Dub, Lachlan, Harry and Rebecca Price stand near the gateway of their property. The treeline below is the Belubula River tracking through “Weemala”.

Dub, Lachlan, Harry and Rebecca Price stand near the gateway of their property. The treeline below is the Belubula River tracking through “Weemala”.

Tony McPaul, Regis Resources, said the company’s Environmental Impact Study had not yet been lodged, but the company was looking to finalise it in March.

He would not be drawn on the number of springs affected by the proposed tailings dam.

“We have water experts, hydrologists and groundwater specialists all looking at the project and their studies will become part of the final EIS put to the Planning and Enviornment Department,” he said.

Mr McPaul said cyanide would be used to separate the gold from other matter removed from the open cut pit, but then treated in a “cyanide destruction plant” before being piped into the tailings dam.

“We’ve been trying to be as open and transparent as possible in the community, but it’s really too early to be answering a lot of the questions being asked.

Those questions will be answered as part of the finalisation of the EIS.” Similarly the Planning Department indicated while it was aware of the project, it was yet to receive an EIS and could make no comment.

The project, which promises an Australian first by bringing water from eastern drainage country near Lithgow to the inland, has inadvertently benefited from a change of law that will stop Centennial Coal’s Springvale colliery releasing saline water into the Coxs River.

Coxs River is regulated by the Warrangamba Dam, which supplies much of Sydney’s drinking water.

Conservation group 4Nature last year won a landmark court case against that water’s release.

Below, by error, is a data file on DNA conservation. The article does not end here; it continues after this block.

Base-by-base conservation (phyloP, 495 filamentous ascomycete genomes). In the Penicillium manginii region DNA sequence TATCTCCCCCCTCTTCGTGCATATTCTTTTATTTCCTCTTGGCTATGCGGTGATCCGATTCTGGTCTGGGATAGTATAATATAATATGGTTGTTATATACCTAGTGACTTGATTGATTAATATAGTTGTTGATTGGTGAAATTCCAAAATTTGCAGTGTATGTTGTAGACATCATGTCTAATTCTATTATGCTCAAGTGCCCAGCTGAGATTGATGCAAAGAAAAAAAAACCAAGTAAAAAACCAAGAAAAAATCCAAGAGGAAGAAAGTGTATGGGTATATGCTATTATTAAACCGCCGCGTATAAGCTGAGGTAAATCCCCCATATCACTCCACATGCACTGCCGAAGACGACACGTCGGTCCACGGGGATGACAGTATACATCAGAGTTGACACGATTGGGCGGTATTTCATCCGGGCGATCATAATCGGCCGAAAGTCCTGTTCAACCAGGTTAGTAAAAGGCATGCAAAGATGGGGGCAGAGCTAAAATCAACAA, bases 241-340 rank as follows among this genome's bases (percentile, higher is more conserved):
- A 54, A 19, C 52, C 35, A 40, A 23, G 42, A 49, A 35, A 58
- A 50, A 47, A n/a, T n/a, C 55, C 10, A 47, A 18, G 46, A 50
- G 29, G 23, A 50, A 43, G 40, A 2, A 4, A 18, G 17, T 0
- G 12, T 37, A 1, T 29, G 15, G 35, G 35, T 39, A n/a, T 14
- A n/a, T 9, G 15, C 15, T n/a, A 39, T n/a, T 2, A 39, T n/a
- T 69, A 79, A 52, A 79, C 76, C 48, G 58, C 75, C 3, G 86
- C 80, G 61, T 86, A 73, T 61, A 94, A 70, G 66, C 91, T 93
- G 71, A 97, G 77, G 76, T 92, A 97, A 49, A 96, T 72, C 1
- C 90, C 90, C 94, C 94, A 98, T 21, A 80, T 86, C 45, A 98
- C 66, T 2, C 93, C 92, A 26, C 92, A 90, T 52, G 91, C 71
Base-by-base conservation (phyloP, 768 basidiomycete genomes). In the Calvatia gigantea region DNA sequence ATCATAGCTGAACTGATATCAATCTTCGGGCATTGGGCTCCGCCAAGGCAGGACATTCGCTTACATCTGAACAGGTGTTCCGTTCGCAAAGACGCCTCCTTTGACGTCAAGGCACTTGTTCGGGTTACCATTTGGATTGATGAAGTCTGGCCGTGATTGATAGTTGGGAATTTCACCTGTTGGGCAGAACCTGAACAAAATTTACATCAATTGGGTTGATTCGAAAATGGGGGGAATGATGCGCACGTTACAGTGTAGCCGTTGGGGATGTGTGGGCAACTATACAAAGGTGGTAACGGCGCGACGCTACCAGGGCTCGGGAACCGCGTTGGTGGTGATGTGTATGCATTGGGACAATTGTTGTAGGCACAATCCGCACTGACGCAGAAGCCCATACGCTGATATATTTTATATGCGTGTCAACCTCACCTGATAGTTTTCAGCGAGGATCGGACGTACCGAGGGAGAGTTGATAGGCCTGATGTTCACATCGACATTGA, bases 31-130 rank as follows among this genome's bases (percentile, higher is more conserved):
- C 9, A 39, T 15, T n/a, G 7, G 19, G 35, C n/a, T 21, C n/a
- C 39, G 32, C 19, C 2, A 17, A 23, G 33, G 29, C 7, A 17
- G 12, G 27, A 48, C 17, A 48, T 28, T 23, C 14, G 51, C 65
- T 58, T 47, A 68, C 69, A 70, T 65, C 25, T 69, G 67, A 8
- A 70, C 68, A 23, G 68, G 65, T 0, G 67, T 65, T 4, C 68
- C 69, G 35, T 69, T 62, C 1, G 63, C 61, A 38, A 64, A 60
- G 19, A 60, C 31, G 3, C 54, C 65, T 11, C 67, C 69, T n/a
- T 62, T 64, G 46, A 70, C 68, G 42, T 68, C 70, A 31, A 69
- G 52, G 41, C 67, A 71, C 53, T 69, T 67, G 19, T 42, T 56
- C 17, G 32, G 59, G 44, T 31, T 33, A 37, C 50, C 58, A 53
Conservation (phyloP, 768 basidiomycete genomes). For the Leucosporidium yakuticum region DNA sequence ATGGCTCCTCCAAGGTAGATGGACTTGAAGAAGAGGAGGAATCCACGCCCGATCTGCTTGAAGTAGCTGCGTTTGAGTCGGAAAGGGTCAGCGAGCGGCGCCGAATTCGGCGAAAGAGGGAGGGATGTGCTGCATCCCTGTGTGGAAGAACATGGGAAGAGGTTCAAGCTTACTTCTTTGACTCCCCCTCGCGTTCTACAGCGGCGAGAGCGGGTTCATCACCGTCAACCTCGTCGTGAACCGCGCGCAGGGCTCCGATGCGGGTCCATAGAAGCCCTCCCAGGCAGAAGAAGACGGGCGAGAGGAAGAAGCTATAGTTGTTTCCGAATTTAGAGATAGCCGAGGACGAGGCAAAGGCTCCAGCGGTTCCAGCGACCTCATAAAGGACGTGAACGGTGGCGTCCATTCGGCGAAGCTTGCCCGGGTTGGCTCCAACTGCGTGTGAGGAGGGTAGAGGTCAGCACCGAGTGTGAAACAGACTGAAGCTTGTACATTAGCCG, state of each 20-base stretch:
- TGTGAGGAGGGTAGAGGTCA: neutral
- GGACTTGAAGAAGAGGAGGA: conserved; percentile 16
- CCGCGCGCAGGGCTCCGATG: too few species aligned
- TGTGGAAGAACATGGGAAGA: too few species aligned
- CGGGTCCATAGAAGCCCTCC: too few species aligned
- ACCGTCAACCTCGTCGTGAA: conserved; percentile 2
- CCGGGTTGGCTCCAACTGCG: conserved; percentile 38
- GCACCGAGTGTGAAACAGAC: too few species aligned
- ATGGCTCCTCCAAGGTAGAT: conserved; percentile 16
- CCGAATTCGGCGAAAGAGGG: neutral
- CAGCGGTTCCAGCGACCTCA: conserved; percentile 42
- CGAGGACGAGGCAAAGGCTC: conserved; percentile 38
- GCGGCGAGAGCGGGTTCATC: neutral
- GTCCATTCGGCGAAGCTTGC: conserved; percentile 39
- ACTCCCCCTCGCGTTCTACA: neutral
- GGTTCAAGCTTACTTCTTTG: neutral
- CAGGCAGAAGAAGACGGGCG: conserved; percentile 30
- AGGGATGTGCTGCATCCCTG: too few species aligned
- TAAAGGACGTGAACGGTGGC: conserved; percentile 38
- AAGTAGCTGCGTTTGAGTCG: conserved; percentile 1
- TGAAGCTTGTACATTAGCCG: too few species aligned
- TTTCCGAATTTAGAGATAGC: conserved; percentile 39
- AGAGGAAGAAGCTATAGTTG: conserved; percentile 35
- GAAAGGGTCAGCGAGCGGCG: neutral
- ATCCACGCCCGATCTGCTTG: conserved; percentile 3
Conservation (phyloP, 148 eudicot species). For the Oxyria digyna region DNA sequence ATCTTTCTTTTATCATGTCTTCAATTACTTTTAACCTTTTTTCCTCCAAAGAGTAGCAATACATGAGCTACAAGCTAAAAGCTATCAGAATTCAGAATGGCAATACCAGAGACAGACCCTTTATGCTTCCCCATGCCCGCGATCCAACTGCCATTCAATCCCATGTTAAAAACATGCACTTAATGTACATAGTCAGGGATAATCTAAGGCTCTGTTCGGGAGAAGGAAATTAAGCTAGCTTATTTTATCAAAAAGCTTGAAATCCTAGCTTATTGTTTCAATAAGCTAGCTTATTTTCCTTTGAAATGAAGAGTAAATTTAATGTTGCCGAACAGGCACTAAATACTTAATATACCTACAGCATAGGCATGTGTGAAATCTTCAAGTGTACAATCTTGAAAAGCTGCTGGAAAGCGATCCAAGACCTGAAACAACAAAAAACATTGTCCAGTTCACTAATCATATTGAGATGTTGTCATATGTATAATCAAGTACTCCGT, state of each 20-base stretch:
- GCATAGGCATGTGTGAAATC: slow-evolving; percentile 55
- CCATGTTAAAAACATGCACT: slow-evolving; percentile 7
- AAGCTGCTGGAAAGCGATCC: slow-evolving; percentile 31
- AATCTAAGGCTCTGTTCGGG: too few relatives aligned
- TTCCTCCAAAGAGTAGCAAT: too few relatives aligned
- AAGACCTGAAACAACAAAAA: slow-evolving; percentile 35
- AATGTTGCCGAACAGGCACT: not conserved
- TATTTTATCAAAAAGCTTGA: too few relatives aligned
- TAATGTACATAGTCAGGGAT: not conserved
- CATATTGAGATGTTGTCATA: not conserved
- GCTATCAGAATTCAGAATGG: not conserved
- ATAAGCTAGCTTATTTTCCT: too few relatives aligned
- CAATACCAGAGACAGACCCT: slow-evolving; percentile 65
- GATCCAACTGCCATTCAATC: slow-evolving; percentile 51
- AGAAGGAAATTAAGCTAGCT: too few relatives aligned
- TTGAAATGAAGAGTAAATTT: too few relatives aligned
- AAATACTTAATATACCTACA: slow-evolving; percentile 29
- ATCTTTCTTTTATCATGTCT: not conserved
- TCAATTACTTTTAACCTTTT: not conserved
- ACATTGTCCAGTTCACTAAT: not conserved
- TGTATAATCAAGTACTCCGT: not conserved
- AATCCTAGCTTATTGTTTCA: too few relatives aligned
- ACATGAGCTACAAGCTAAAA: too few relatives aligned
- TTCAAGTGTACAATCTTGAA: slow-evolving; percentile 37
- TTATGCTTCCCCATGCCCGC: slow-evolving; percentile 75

The Land and Environment Court’s decision was subsequently neutralised by legislative changes that allowed the colliery to continue operating, but set a deadline for the releases of untreated water to cease.

President of 4Nature Andrew Cox said the water was high in nutrients, salts and metals and is still being released into the Coxs River.

Centennial Coal is now building a reverse osmosis plant and a pipeline to Mt Piper to cool Mt Piper power station.

“An advantage of that decision and subsequent legislation is that it will also take the load off Fish River, the water from which is now being used to cool Mt Piper,” he said.

Colong Foundation for Wilderness executive director Keith Muir said there was there was no reason Oberon’s water needs should come second to a power station.

The Colong Foundation monitors NSW wilderness areas, identifies threats and formulates site specific protection remedies.

Mr Muir said untreated water from Springvale Colliery was capable of killing macroinverterbrates, including crayfish and crustaceans, important food for fish and birds.

He said treating such water needed to be considered part of the operating costs of any mining operation.